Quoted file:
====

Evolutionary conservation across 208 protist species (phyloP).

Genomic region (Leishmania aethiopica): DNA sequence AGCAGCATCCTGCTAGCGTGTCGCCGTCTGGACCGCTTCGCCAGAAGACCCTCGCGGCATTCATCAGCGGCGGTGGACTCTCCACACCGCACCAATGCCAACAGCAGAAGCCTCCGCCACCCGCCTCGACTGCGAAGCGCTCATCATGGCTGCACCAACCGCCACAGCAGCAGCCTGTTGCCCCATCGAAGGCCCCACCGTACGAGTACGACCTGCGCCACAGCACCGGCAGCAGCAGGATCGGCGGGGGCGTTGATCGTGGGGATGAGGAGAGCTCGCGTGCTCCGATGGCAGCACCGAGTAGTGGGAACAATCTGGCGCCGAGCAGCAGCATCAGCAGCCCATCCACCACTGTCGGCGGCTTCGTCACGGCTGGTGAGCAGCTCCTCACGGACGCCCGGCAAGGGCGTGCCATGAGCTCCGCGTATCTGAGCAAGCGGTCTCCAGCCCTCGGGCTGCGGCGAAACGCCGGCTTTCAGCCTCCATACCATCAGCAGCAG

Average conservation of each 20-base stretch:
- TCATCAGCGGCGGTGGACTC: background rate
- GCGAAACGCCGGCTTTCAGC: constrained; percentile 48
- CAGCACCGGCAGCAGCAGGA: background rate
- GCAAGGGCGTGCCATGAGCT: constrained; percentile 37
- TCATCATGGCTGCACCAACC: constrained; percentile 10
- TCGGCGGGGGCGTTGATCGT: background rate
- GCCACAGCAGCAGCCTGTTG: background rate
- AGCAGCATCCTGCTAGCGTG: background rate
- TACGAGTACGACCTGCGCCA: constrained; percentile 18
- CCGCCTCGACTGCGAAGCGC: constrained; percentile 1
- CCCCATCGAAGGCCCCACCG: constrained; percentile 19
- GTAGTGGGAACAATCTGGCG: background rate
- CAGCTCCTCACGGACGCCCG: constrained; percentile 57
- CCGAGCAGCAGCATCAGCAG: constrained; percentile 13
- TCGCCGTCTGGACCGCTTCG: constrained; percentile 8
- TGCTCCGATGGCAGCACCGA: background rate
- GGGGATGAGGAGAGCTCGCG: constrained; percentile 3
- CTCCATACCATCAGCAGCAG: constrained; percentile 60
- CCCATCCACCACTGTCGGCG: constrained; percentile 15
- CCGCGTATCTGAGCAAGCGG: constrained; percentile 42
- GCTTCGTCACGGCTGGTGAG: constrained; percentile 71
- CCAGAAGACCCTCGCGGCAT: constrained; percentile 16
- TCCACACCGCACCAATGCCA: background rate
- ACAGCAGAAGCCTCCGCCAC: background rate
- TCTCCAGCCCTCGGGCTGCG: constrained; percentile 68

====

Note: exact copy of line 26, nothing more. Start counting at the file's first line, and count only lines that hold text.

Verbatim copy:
- TCCACACCGCACCAATGCCA: background rate